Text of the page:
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Infinite IO Closes $10.3 Million Funding Round

Infinite IO co-founder and CEO Mark Cree talks with CRN about the company’s technology, which transparently moves data to the cloud while increasing existing storage system performance.

Storage network controller developer Infinite IO this week unveiled a $10.3 million Series B funding round, led by several individual investors with longtime storage backgrounds along with funding from a number of private equity firms.

The new round brings total funding in Infinite IO to $15.505 million, said Mark Cree, co-founder and CEO of the Austin, Texas-based company.

Infinite IO offers two devices the company said easily installs with any vendor's storage system to accelerate the movement of that storage on-premises and in the cloud while making it appear to the user as if the data is stored locally, Cree told CRN.

[Related: Big Win For Object Storage: Cloudian Unveils $94M Funding Round]

These include the NSC-055s metadata accelerator, which offloads metadata processing to increase the performance of existing storage arrays, and the NSC-110 network-based storage controller, which continuously migrates inactive data to a cloud or low-cost storage tier without the need for a cloud gateway, stub files or a new file system.

"We allow the tiering of data to public or private clouds transparently," he said. "If I have a NetApp, a Dell EMC, or some other NAS system on-premises, just wire us in and give us a connection to a cloud. We look at inactive data and migrate it to the cloud. But if a user looks for the data, it looks as if it's still on local storage. So, say if the user has a NetApp array connected to Amazon Web Services, the data looks as if it's on the NetApp array when maybe 80 percent of it is sitting in AWS."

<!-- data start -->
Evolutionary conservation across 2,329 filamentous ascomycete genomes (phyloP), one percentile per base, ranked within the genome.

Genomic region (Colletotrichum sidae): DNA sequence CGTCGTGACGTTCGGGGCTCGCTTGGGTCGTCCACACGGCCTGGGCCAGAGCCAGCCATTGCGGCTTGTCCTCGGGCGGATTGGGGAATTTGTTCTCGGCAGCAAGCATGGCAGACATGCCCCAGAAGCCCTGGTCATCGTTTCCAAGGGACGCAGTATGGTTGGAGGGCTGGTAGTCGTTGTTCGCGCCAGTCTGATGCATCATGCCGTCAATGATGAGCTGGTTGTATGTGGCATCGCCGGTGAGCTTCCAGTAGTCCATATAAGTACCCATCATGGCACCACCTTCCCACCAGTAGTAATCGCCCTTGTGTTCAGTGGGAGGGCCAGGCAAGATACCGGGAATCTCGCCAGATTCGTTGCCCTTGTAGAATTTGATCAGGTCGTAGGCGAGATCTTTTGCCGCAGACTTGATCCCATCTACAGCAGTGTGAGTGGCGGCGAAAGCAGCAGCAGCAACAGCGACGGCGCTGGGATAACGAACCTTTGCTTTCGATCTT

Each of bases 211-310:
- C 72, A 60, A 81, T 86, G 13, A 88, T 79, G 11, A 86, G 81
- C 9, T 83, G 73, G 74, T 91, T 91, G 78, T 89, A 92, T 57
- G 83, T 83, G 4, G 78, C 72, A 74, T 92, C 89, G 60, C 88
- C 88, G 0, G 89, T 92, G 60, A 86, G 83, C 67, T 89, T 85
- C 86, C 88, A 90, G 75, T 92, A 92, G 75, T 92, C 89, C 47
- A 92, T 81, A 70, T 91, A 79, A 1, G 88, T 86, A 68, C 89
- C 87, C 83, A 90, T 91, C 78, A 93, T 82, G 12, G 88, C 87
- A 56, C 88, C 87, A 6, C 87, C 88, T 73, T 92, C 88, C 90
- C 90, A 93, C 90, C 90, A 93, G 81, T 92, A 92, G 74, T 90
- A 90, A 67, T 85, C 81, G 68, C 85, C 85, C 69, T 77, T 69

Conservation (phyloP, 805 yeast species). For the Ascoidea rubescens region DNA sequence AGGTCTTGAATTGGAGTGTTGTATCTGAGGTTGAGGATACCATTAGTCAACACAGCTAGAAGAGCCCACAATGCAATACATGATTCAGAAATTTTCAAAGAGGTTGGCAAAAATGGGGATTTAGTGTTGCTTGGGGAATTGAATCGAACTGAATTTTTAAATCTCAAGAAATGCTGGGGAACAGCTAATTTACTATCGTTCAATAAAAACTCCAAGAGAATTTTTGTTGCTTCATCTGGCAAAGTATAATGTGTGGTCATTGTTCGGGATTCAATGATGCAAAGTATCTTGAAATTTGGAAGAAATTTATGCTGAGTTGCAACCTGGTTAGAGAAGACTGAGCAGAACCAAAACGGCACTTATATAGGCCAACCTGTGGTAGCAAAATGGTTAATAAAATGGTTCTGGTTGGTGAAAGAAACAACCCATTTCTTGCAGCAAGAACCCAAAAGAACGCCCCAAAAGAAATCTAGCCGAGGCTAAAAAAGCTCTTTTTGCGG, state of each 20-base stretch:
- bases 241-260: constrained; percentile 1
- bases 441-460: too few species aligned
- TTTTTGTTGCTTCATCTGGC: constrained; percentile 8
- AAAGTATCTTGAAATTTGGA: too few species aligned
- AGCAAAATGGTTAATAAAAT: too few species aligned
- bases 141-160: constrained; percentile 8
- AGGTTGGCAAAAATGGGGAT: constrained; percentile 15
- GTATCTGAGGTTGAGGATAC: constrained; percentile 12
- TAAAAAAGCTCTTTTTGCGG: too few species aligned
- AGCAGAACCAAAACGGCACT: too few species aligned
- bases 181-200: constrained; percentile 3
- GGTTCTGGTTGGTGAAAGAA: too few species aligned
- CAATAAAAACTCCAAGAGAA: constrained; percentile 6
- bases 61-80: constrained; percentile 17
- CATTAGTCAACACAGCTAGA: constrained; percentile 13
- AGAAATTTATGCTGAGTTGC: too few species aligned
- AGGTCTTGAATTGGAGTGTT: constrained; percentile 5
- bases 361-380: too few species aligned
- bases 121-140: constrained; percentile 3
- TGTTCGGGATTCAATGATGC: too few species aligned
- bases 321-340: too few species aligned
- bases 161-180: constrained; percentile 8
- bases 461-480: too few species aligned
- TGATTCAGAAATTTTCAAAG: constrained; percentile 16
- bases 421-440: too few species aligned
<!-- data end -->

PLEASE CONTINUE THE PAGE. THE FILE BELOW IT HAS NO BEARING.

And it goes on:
The Infinite IO offerings manage both the data and the metadata, and take advantage of deep packet inspection technology from the security industry to manage the metadata, Cree said. "It looks inside the packets for the reads and writes," he said.

Because 80 percent of most requests for data look for the metadata, the Infinite IO devices actually cause customers' storage devices to perform faster than they would normally, even those with flash storage, Cree said.

Cree declined to disclose Infinite IO's financial situation, other than to note that the company is a startup still in the "cash burn" growth mode.

Infinite IO paints a compelling value proposition for clients, said Mark Galyardt, executive vice president at XIOSS, an Atlanta-based solution provider that has worked with the vendor for about six months and has built up a good pipeline of pending orders for its technology.

Galyardt told CRN that the technology is sold as an appliance and can be dropped into an existing storage environment as easily as a network switch.

The technology solves the metadata bottlenecks that have plagued storage experts for years, Galyardt said.

"The IT people in our accounts don't want to change storage policies or procedures or workloads," he said. "With Infinite IO, nothing changes. When you work with a lot of large enterprises like we do, that is a big deal."

Most importantly, Infinite IO is not a "terabyte tollbooth," Galyardt said.

"A lot of performance solutions use a capacity-based pricing model," he said. "So this is a huge benefit to our largest customers."

Galyardt said he first became aware of Infinite IO after a friend involved with Northern California startups told him about it. He became so interested in the technology that he flew out to the company's headquarters to meet Cree.

"It was nice to look at something and see the value proposition," he said. "I know we have many customers who can benefit from this."

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